Barbacoa beef, black bean and corn salad, Mexican rice, tortilla, sugar free fruited gelatin.

Tuesday, March 7

Crumbled beef with bolognese sauce, penne pasta, Italian vegetable blend, whole wheat dinner roll with buttery spread (Promise), sugar free custard, and orange juice.

Wednesday, March 8**

Baked salmon with mango salsa, rice pilaf, oriental vegetable blend, yogurt parfait (low fat yogurt with mixed fruit and honey graham crackers).


Meals on Wheels LB

Meals on Wheels of Long Beach Inc. delivers freshly cooked meals for $9.75 per day Monday-Friday, between 10:30 a.m.-12:30 p.m. Deliveries include an 8-ounce carton of 1 percent milk. An alternate dessert is available for those on a diabetic diet. 

Contact Client Manager Caron Adler at 562-439-5000, ext. 1, or visit www.mowlb.org to complete an online application or cancel a meal for the following day, before 9 a.m. the prior business day. 

Thursday, March 2

Baked turkey ziti, whole grain roll, zucchini medley, fruit cocktail, turkey, ham, and cheese sandwich withn lettuce, tomato and pickle, and a three bean salad.

Friday, March 3

Oven-baked breaded fish with tartar sauce, oven-browned potatoes, peas and carrots, fresh banana, turkey and ham cobb salad with egg, tomato, bacon, blue cheese dressing and crackers.

Monday, March 6

Homemade meatloaf with mushroom gravy, garlic and chives mashed potatoes, creamed spinach, oatmeal cookies, tuna salad sandwich with spinach and tomato, and a homemade potato salad.

Tuesday, March 7

Barbeque chicken leg and thigh, mashed sweet potatoes, seasoned broccoli, pears with cinnamon, taco salad with shredded chicken, diced tomatoes, corn, black beans, cheese, cilantro, salsa dressing and crackers.

Wednesday, March 8

Beef stew with potatoes, celery, carrots and onions, biscuit, fresh orange, turkey and cheese sandwich with lettuce, tomato and pickle, and macaroni salad.

Sports and Games Pages 15-16, __

Longtime golf starters for men’s and women’s golf clubs will retire; GRF seeks replacements

by Dave LaCascia

LW Contributor

Carl Richard Wiggins, a longtime LW resident and golf course starter, has hung up his spikes and retired.

Carl was born and raised in Kansas City, Kansas. He joined the Navy and served for four years on a destroyer after WWII, part of the time off the coast of Korea during that war. After leaving the service in 1951, he toured California with a shipmate and subsequently met and married his wife, Joy Clark. He worked for over 35 years locally as a telephone wireman for General Telephone, which became GTE in the mid-80s. 

Carl moved into LW with his wife upon his retirement from GTE in 1987. His wife was active in LW for years and ran a Walk-A-Thon here for five years. 

He was married to her for over 70 years. He has had three sons—two of whom are deceased—and six grandchildren. His remaining son lives in South Carolina.

In 2004, he was hired by GRF as a pool attendant. Four years later he was asked to be golf starter, and he agreed. This is a position he held until his retirement in February. He has been a member of the LW Men’s Golf Club and played in tournaments for over 30 years. He served as vice president and president of the club for two years each. Although he no longer plays golf, he is still passionate about the game.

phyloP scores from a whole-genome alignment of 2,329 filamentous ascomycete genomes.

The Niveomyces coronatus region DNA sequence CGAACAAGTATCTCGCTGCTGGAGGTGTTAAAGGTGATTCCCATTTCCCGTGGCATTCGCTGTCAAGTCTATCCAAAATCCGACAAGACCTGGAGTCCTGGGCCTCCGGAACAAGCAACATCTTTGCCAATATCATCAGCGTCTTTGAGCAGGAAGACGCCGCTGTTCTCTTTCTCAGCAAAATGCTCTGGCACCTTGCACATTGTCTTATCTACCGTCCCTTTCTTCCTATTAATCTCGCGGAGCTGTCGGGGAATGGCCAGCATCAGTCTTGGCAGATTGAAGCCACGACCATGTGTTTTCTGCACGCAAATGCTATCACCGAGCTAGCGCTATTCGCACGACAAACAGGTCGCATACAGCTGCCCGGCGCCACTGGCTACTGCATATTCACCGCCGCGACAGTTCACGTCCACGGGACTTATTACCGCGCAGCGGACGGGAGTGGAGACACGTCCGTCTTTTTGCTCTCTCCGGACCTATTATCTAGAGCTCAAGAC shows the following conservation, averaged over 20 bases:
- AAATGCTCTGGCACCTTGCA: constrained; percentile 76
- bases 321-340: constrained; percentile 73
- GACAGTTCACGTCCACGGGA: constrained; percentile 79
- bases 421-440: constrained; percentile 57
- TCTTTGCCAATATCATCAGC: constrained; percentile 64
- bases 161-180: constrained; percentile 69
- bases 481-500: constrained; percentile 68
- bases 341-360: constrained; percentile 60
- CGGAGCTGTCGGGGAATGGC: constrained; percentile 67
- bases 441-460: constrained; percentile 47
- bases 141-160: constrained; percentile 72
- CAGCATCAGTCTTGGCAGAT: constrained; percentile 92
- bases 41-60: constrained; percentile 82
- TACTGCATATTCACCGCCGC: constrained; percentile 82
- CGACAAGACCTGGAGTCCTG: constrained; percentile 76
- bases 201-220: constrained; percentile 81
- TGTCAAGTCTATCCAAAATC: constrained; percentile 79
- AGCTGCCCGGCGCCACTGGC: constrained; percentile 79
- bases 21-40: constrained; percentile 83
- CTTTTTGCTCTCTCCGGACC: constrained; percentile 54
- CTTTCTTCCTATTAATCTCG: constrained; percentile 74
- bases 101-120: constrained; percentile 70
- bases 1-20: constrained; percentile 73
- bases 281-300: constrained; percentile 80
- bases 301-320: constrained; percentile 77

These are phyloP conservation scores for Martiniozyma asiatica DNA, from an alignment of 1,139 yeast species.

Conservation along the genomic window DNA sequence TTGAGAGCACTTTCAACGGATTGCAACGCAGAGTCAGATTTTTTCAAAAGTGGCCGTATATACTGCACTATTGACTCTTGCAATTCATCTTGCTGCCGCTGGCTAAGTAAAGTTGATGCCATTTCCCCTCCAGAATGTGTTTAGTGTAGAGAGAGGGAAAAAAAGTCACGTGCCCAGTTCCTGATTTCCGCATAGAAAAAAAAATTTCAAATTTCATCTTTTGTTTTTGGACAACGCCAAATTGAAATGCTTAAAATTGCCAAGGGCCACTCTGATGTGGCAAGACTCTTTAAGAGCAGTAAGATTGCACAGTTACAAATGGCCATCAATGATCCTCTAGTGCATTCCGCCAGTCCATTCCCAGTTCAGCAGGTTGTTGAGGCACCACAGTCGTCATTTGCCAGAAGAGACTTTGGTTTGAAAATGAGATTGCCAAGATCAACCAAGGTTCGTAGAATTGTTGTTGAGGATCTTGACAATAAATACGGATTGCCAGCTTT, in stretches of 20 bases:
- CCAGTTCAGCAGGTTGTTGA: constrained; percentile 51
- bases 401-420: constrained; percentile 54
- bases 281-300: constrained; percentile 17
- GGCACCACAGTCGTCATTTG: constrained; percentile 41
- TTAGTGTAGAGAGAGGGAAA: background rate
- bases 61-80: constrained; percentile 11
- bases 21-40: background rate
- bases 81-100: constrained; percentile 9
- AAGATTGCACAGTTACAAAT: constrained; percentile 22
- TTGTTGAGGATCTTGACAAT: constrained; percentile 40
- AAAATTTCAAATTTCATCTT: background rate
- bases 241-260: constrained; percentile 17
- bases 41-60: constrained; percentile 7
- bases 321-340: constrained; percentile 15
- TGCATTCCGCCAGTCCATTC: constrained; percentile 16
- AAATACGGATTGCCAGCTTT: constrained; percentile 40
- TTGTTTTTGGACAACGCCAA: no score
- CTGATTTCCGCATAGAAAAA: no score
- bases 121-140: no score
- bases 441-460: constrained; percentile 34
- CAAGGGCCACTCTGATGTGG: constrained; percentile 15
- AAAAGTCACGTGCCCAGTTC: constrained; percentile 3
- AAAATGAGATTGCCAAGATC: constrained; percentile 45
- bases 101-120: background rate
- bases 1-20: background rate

Every Tuesday, for even he doesn’t remember how long, he has announced the golfers of the LW Women’s Golf Club onto the tee for their tournaments. On occasion, he would also perform the same service for the Men’s and the Guys and Gals tournaments. 

He always managed to get the difficult to pronounce names correct. Over the years he got to know most golfers by name and was always a friendly and welcome face in the starters shack. In his retirement, he plans to enjoy life, listen to country and western music, and watch the “young’uns” play golf on TV. We’ll miss you Carl.

Anne Walshe is a 13-year LW resident, a nine-year GRF employee and a seven-year fixture in the Golf Starters shack. She has decided to retire and move away from LW to remain close to her only sibling, a sister who recently moved to an assisted living facility in Washington. 

Anne was born in Atlantic City, New Jersey, and lived in New York City for 35 years. During that time she received an MBA in health care administration. Afterwards, she worked in major NYC medical centers and clinics. 

She met her partner Fran Silverstein in 1990 and moved to Arizona in 2002. Together they lived in Arizona until Fran passed peacefully at their home in 2006.

Anne moved into Leisure World in 2010 to be closer to her sister. Her first week in LW, she played golf and met someone who encouraged her to join the Women’s Golf Club. 

She qualified easily and has been playing with the club every week since then. Soon after, she was assisting in totaling and checking the weekly tournament scoring for accuracy. With this role she became a Women’s Club board member. She has continued in that role until January.

She began working as a golf starter in 2014, was then asked to be the attendant in the gym in 2015, and then reverted back to the starter’s role in 2017. She’s been in that role ever since, welcoming and signing in golfers to the Turtle Lake Golf Course.

In addition to her weekly Women’s Club tournaments, Anne has played regularly in the monthly Guys and Gals tournaments, where her first partner was Carl Wiggins. Anne and Carl played together for many years and once made a headline in the LW News: “Wiggins and Walshe win first place with a net 41.”